School Districts are Required to:
· Ensure parent participation in the:
o Discussions regarding their child’s evaluation.
o Meetings to determine eligibility and plan the child’s IEP. This means that the local school district must contact parents in a timely manner to set a meeting time that is mutually convenient. There are different types of meetings that are held for different reasons—Evaluations, eligibility determination meetings, annual reviews to develop the IEP for the coming year, transition, change in placement, and others.
Before the Meetings:
• Tell the school if you have difficulty speaking or understanding English or if you are deaf and could use an interpreter or translator to understand what is said at the meeting.
• Prepare a folder to take to the conference that contains: (a) your child’s current IEP and progress report, (b) information you want to share about your child; (c) questions, (d) paper on which to take notes, and (e) any other information you want to discuss.
• Review your child’s school records, reports, IEPs and any other information you have that will be helpful during the meeting. Ask your child about his/her concerns and suggestions too.
• Request and review copies of any evaluations or draft goals that may be discussed at the meeting.
• Write down questions, concerns, and any suggestions you have regarding special education, related services, or placement.
• Prepare a statement about your child, including positive things that he /she can do. Sometimes your child is able to do certain tasks at home that have not yet been demonstrated at school.
• Plan to have your child attend the meeting to speak about what he/she likes about school and what he/she would like to learn. If 18 years of age or older, your child has the right to decide if he/she will attend, unless you have obtained legal guardianship.
• Invite other people to the meeting who might help you feel at ease or who have important information to share about your child. It often helps to have someone with you to take notes at the meeting, so that you can focus on the meeting itself. Let the school know whom you have invited.
During the Meetings
• Introduce yourself and your child. Give your child a chance to talk about what is important to him/her. Make certain that you talk about your child’s strengths and needs. You may want to read a prepared statement, mentioned above.
• Ask the other IEP team members to introduce themselves by name and job title. You have the right to ask that any person present who was not listed on the school district’s meeting notice be excused from the meeting. Please note that the district does not have to honor this request if the person is relevant to the discussion.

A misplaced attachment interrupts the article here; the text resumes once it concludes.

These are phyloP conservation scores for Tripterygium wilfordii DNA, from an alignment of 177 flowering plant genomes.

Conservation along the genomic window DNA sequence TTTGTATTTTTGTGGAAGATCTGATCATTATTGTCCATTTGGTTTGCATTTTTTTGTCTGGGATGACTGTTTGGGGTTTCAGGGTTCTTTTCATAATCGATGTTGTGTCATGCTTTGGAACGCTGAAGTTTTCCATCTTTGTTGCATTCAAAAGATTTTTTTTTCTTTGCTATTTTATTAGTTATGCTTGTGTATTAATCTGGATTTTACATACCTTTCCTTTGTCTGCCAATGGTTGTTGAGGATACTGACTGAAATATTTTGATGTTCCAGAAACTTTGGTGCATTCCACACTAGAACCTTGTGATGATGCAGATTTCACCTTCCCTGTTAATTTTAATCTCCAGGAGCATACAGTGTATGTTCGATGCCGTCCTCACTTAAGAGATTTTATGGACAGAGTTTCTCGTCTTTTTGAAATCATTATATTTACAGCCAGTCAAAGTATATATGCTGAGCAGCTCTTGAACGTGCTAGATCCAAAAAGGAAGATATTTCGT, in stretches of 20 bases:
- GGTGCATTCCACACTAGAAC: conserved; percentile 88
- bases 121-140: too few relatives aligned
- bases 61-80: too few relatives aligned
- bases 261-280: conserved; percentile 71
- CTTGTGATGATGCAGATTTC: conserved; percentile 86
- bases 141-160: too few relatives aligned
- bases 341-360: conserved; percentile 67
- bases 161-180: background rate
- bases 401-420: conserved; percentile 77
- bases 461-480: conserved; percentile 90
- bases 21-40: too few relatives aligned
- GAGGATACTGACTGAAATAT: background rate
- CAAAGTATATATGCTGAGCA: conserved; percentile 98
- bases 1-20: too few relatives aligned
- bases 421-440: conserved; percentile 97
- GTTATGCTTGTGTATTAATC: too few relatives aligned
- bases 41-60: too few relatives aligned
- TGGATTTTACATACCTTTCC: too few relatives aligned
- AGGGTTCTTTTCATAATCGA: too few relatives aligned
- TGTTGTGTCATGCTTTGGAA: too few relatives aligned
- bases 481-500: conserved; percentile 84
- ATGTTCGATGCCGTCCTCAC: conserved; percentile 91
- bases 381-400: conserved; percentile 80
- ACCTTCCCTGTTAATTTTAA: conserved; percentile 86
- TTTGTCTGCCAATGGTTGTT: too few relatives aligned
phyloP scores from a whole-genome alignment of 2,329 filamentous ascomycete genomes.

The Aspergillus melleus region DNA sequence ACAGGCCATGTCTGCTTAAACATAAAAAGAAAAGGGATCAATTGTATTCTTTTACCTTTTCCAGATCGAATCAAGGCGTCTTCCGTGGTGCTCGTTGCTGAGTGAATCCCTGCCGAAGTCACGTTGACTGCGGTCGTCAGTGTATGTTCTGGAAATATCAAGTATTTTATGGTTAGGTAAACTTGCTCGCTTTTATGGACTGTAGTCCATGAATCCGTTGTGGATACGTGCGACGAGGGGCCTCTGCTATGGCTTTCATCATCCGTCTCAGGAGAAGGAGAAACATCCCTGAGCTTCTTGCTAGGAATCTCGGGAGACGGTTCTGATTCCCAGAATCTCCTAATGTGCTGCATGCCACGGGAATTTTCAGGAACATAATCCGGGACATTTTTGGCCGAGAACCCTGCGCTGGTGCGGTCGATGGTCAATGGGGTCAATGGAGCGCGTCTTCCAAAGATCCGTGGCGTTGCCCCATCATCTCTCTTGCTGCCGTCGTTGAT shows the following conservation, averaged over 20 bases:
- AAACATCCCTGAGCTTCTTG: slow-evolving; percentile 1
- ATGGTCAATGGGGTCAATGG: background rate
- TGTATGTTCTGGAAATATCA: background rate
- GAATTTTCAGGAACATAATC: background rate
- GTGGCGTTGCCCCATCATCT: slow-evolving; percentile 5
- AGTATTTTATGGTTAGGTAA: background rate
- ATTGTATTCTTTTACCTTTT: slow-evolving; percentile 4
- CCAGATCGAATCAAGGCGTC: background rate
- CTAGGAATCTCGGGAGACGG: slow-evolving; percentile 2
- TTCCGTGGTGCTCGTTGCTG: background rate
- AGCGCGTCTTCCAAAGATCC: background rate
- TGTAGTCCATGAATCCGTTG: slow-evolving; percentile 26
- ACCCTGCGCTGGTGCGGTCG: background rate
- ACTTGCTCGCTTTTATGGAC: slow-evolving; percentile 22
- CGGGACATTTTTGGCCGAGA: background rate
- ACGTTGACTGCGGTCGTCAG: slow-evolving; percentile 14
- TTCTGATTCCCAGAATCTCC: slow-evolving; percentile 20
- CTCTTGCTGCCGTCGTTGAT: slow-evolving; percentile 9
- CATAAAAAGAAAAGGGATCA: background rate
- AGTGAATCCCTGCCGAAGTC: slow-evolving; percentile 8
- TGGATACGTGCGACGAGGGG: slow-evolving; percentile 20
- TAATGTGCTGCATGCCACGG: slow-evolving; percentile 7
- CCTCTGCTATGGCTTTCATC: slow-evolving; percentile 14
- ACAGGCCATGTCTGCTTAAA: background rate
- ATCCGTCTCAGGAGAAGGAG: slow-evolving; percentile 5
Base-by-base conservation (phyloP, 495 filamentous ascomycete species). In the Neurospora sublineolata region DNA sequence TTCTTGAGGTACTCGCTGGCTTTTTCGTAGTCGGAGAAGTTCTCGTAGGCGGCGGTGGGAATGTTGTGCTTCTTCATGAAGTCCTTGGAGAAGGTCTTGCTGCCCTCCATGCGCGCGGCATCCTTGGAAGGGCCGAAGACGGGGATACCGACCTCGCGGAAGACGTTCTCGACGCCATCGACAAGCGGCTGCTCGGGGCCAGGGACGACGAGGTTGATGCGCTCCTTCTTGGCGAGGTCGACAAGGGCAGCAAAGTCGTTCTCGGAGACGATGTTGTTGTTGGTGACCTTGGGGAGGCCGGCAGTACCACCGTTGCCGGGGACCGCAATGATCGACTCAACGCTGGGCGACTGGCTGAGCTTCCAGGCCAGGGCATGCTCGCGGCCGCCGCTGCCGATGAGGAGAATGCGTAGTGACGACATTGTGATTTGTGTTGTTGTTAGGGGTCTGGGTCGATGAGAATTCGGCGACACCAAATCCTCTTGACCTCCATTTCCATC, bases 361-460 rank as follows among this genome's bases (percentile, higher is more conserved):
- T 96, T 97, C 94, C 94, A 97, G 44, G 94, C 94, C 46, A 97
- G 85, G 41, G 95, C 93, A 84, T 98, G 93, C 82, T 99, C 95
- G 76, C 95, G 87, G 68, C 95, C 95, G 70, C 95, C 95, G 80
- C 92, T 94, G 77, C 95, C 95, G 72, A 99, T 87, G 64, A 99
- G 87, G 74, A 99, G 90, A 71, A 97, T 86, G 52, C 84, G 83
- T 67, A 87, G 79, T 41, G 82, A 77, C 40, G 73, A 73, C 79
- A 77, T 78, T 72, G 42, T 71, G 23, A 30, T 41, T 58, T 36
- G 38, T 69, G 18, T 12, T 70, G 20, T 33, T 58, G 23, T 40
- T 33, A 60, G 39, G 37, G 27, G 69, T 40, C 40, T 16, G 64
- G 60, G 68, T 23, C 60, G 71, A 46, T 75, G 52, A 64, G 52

• Maintain a positive attitude.
• Try to stay focused.
• Take notes on discussions, recommendations, follow-up items, and scheduled dates/ appointments.
• Ask school personnel to explain terms, language or statements that are unclear.
• Set a regular time to contact the teacher to discuss your child’s progress.
• Ask to schedule an additional meeting if your questions and concerns cannot be answered in one meeting.
After the Meetings:
• Follow through on any commitments you made during the meeting.
• Add documents from the meeting to your files.
• Contact the teacher periodically to see how the program is going.
• If you are not in agreement with what occurred at the IEP meeting, be certain to write a statement of disagreement to be attached to the IEP. Illinois State Board of Education, June 2009
This mother gathered her resources for the IEP process. She had her child meet with a Psychologist at least four times and each session lasting for two hours resulting in opposite finding from the school IEP team i.e. still having speech difficulties and slow processing skills with possible ADHD which might resolve over time due to the delayed learning skills. He tested higher than children his age in reading and math.
in Mediation Process
A Sweet Result for Parents, Son and District.
After months of negotiations the school district & parents agreed upon an official IEP!
Mothers Final Words:
1. Our son is a funny, smart and happy child who has many friends and is liked by his teacher.
2. He is now receiving the IEP services he needs and his Parents are always informed and asked about their input into his IEP needs.
3. It is best to be prepared and know your child’s rights. You are his or her parents and you know your child better than anyone.
4. Have all of your loved one’s documents organized and available if needed e.g. (tests, school work, addendums to services etc.). There are many people trying to do the same thing you are doing. It is a very daunting process for all concerned. The more organized and prepared you are then the more likely you will have a good outcome.